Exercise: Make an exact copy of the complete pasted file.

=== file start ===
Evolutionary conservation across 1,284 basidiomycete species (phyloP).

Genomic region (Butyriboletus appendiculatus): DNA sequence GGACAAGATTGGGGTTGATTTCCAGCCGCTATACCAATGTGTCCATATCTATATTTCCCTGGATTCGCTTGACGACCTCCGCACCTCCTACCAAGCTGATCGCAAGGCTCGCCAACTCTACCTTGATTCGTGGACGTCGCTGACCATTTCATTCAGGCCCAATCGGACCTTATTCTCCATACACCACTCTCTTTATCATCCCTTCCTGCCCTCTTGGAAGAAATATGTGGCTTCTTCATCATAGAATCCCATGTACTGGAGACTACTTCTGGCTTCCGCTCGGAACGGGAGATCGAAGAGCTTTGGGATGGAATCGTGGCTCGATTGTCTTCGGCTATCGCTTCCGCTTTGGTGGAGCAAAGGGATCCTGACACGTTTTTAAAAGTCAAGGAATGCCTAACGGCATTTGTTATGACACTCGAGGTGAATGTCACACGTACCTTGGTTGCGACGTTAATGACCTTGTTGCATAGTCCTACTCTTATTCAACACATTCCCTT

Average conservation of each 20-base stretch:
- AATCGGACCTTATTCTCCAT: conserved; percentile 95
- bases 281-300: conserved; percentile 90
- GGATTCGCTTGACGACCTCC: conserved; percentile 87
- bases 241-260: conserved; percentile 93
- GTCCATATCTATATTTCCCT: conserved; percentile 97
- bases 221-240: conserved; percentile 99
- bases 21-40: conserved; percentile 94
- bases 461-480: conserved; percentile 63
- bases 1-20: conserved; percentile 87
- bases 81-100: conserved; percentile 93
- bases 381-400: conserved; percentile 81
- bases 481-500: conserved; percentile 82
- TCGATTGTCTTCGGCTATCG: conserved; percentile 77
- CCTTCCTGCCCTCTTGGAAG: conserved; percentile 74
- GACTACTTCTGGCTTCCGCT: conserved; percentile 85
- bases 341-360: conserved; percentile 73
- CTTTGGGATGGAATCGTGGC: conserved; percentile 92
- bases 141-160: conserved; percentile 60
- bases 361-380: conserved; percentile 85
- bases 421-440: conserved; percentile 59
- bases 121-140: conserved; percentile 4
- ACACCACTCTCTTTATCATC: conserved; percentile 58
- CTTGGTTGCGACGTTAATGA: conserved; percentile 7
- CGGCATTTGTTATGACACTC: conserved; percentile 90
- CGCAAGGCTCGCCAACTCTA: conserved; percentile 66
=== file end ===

Evolutionary conservation across 1,284 basidiomycete species (phyloP).

Genomic region (Butyriboletus appendiculatus): DNA sequence GGACAAGATTGGGGTTGATTTCCAGCCGCTATACCAATGTGTCCATATCTATATTTCCCTGGATTCGCTTGACGACCTCCGCACCTCCTACCAAGCTGATCGCAAGGCTCGCCAACTCTACCTTGATTCGTGGACGTCGCTGACCATTTCATTCAGGCCCAATCGGACCTTATTCTCCATACACCACTCTCTTTATCATCCCTTCCTGCCCTCTTGGAAGAAATATGTGGCTTCTTCATCATAGAATCCCATGTACTGGAGACTACTTCTGGCTTCCGCTCGGAACGGGAGATCGAAGAGCTTTGGGATGGAATCGTGGCTCGATTGTCTTCGGCTATCGCTTCCGCTTTGGTGGAGCAAAGGGATCCTGACACGTTTTTAAAAGTCAAGGAATGCCTAACGGCATTTGTTATGACACTCGAGGTGAATGTCACACGTACCTTGGTTGCGACGTTAATGACCTTGTTGCATAGTCCTACTCTTATTCAACACATTCCCTT

Average conservation of each 20-base stretch:
- AATCGGACCTTATTCTCCAT: conserved; percentile 95
- bases 281-300: conserved; percentile 90
- GGATTCGCTTGACGACCTCC: conserved; percentile 87
- bases 241-260: conserved; percentile 93
- GTCCATATCTATATTTCCCT: conserved; percentile 97
- bases 221-240: conserved; percentile 99
- bases 21-40: conserved; percentile 94
- bases 461-480: conserved; percentile 63
- bases 1-20: conserved; percentile 87
- bases 81-100: conserved; percentile 93
- bases 381-400: conserved; percentile 81
- bases 481-500: conserved; percentile 82
- TCGATTGTCTTCGGCTATCG: conserved; percentile 77
- CCTTCCTGCCCTCTTGGAAG: conserved; percentile 74
- GACTACTTCTGGCTTCCGCT: conserved; percentile 85
- bases 341-360: conserved; percentile 73
- CTTTGGGATGGAATCGTGGC: conserved; percentile 92
- bases 141-160: conserved; percentile 60
- bases 361-380: conserved; percentile 85
- bases 421-440: conserved; percentile 59
- bases 121-140: conserved; percentile 4
- ACACCACTCTCTTTATCATC: conserved; percentile 58
- CTTGGTTGCGACGTTAATGA: conserved; percentile 7
- CGGCATTTGTTATGACACTC: conserved; percentile 90
- CGCAAGGCTCGCCAACTCTA: conserved; percentile 66